Biological and Environmental Research - Earth and Environmental System Sciences
Earth and Environmental System Modeling

'Wind Theft' from Onshore Wind Turbine Arrays: Sensitivity to Wind Farm Parameterization and Resolution

Title'Wind Theft' from Onshore Wind Turbine Arrays: Sensitivity to Wind Farm Parameterization and Resolution
Publication TypeJournal Article
Year of Publication2020
JournalJournal of Applied Meteorology and Climatology
Volume59
Number1
Pages153-174
Abstract / Summary

High-resolution simulations are conducted with the Weather Research and Forecasting model to evaluate the sensitivity of wake effects and power production from two wind farm parametrizations (the commonly used Fitch scheme and the more recently developed Explicit Wake Parameterization (EWP)) to the resolution at which the model is applied. The simulations are conducted for a 9-month period for a domain encompassing much of the US Midwest. The two horizontal resolutions considered at 4 by 4 km and 2 by 2 km grid cells, and the two vertical discretizations employ either 41 or 57 vertical layers (with the latter having double the number in the lowest 1km). Higher wind speeds are observed close to the wind turbine hub-height when a larger number of vertical layers are employed (12 in the lowest 200 m, versus six), which contributes to higher power production from both wind farm schemes. Differences in gross capacity factors for wind turbine power production from the two wind farm parameterizations and with resolution are most strongly manifest under stable conditions (i.e. at night). The spatial extent of wind farm wakes when defined as the area affected by velocity deficits near to wind turbine hub-heights in excess of 2% of the simulation without wind turbines are considerably larger in simulations with the Fitch scheme. This spatial extent is generally reduced by increasing the horizontal resolution and/or increasing the number of vertical levels. These results have important applications to projections of expected annual energy production from new wind turbine arrays constructed in the wind shadow from existing wind farms.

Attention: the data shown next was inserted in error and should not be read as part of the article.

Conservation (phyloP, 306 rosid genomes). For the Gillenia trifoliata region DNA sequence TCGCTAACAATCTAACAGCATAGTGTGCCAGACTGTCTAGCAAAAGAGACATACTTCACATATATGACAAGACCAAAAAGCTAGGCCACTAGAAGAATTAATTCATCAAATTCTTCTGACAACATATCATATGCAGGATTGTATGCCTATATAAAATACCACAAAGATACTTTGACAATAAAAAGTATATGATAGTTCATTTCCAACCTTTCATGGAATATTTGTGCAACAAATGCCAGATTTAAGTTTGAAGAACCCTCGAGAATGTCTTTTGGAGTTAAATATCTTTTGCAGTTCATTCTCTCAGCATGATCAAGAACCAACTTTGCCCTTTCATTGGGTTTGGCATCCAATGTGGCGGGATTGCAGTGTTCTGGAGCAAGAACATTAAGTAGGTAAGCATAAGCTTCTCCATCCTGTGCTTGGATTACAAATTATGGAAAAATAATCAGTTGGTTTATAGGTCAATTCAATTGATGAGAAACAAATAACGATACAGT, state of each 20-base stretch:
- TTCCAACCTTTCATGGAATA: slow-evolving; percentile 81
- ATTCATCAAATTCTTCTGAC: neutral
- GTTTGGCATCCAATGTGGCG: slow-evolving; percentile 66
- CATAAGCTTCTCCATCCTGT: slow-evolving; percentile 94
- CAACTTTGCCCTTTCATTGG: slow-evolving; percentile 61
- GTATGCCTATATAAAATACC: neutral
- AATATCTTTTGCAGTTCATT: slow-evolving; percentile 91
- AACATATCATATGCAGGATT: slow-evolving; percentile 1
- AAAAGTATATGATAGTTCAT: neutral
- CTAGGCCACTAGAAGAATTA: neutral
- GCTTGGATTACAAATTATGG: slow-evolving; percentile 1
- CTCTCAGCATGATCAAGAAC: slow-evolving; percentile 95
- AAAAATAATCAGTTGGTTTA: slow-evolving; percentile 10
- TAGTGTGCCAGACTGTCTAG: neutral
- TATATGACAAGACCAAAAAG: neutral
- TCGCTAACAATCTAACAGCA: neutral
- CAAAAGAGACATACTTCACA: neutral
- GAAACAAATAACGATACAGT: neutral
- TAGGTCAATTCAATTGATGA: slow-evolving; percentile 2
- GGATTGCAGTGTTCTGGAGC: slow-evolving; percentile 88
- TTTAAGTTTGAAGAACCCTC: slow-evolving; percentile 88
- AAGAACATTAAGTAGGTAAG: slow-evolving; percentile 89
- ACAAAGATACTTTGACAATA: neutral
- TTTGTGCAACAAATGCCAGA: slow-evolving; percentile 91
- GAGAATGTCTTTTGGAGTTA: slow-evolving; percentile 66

URLhttp://dx.doi.org/10.1175/jamc-d-19-0235.1
DOI10.1175/jamc-d-19-0235.1
Journal: Journal of Applied Meteorology and Climatology
Year of Publication: 2020
Volume: 59
Number: 1
Pages: 153-174
Publication Date: 01/2020

High-resolution simulations are conducted with the Weather Research and Forecasting model to evaluate the sensitivity of wake effects and power production from two wind farm parametrizations (the commonly used Fitch scheme and the more recently developed Explicit Wake Parameterization (EWP)) to the resolution at which the model is applied. The simulations are conducted for a 9-month period for a domain encompassing much of the US Midwest. The two horizontal resolutions considered at 4 by 4 km and 2 by 2 km grid cells, and the two vertical discretizations employ either 41 or 57 vertical layers (with the latter having double the number in the lowest 1km). Higher wind speeds are observed close to the wind turbine hub-height when a larger number of vertical layers are employed (12 in the lowest 200 m, versus six), which contributes to higher power production from both wind farm schemes. Differences in gross capacity factors for wind turbine power production from the two wind farm parameterizations and with resolution are most strongly manifest under stable conditions (i.e. at night). The spatial extent of wind farm wakes when defined as the area affected by velocity deficits near to wind turbine hub-heights in excess of 2% of the simulation without wind turbines are considerably larger in simulations with the Fitch scheme. This spatial extent is generally reduced by increasing the horizontal resolution and/or increasing the number of vertical levels. These results have important applications to projections of expected annual energy production from new wind turbine arrays constructed in the wind shadow from existing wind farms.

DOI: 10.1175/jamc-d-19-0235.1
Citation:
Pryor, S, T Shepherd, P Volker, A Hahmann, and S Pryor.  2020.  "'Wind Theft' from Onshore Wind Turbine Arrays: Sensitivity to Wind Farm Parameterization and Resolution."  Journal of Applied Meteorology and Climatology 59(1): 153-174.  https://doi.org/10.1175/jamc-d-19-0235.1.